Saturday, 10 September 2011
The Joys of Laundry
One of the things that the older books say is the duty of the priest is the laundering of the Altar Linen. What usually happens in parishes is that there are a team of good people (usually, it has to be said, good women) who take the linens away, and then they come back all neat and tidy.
With the widespread practice of Communion under both kinds and the miraculous multiplication of Altar Chalices, the Linens can be extensive.
Here in school, the Linen had been done in the past by Mrs McDermott, but I'm afraid I have stolen her job (I do hope she doesn't mind too much) and started to do them myself.
It all went perfectly well of course. I had my bucket (un seau), and I soaked the Linen in it. The Linen then went into the washing machine, while I went to try to find out what the word for a handle was. As you can see from the picture my bucket was not really a bucket but rather a plastic waste paper bin. The boys really became quite confused when I asked them the word for a bucket - at this point I did not know that it was un seau - and pointed to a waste paper basket. "But fazer, it is une poubelle"! The only way to try to rectify this was to ask what the word for a handle was, so that I could try to say "mais c'est quoi, une poubelle avec un ... "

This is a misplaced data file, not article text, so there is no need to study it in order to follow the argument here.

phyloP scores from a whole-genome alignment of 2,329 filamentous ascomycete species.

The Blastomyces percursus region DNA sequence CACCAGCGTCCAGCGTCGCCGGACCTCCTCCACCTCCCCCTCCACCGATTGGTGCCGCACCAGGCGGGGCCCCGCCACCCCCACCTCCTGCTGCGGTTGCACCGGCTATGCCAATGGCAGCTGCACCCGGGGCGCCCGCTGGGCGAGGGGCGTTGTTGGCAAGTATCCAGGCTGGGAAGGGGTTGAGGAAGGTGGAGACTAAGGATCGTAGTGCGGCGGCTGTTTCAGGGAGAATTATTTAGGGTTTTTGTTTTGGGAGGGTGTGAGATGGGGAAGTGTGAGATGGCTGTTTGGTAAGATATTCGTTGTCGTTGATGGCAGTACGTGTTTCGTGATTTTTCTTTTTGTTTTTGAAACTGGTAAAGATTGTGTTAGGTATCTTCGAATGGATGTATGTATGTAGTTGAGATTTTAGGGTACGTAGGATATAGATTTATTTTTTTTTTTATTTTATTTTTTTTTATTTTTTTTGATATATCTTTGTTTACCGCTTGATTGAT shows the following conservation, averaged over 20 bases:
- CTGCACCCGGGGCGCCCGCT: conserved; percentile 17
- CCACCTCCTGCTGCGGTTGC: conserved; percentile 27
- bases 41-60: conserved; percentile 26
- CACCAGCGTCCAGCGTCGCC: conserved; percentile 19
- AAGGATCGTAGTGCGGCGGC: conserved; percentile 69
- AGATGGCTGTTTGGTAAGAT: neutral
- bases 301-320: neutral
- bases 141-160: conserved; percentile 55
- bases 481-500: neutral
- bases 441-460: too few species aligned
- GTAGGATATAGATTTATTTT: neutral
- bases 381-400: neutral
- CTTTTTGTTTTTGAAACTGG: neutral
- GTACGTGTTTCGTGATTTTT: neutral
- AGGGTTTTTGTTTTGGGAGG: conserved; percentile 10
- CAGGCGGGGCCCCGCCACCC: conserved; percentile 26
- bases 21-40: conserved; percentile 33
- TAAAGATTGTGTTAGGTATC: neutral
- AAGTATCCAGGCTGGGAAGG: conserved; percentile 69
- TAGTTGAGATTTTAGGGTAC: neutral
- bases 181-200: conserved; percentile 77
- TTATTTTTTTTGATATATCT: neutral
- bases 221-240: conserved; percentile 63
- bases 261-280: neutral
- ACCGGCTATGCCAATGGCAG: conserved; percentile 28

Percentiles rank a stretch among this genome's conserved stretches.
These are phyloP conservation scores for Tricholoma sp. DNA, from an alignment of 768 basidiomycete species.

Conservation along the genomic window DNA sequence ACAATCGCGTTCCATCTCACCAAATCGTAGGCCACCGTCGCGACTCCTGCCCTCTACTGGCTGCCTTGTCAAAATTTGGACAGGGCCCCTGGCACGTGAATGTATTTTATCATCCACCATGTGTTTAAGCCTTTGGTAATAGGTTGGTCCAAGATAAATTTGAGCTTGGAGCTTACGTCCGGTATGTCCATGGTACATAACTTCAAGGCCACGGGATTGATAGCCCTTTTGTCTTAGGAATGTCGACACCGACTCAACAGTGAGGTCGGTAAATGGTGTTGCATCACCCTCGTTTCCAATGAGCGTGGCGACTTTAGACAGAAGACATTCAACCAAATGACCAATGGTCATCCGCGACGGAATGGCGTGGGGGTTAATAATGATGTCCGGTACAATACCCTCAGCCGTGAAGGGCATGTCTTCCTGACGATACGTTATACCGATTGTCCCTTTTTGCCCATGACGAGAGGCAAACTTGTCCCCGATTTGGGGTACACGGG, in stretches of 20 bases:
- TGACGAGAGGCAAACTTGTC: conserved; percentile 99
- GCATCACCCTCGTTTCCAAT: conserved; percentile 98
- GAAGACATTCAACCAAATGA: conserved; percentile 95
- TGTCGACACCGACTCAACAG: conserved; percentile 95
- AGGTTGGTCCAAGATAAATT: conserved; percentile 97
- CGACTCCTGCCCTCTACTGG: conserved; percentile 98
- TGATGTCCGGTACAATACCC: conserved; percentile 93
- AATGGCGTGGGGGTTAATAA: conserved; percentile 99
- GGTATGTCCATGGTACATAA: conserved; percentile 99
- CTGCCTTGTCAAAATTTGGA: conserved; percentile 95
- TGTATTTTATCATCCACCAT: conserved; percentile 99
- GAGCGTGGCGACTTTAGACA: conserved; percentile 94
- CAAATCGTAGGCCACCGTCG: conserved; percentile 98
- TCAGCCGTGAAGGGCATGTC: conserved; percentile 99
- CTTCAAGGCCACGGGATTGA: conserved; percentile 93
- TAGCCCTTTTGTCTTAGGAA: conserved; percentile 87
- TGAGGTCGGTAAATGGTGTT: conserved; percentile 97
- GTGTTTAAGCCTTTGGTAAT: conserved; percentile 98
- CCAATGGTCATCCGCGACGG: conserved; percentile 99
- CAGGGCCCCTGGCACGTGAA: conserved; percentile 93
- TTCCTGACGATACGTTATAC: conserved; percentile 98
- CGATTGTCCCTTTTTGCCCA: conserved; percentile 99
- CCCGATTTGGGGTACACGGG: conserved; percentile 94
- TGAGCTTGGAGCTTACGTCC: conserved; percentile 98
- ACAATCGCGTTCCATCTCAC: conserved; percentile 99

This took quite some time as I made the mistake of asking some of the younger boys, for whom the whole world seems a little confusing at times, and the sight of a priest walking around with a waste paper basket in his hand, claiming that it is something completely different and asking the French word for a handle, when A BIN DOES NOT HAVE A HANDLE, was really just too much!
Anyway (oh, the word for a handle of a bucket by the way is une poignee), the laundry was eventually done. The water has been poured on the ground in the shape of a cross, and all is now right with the world...
... except the ironing. That takes ages.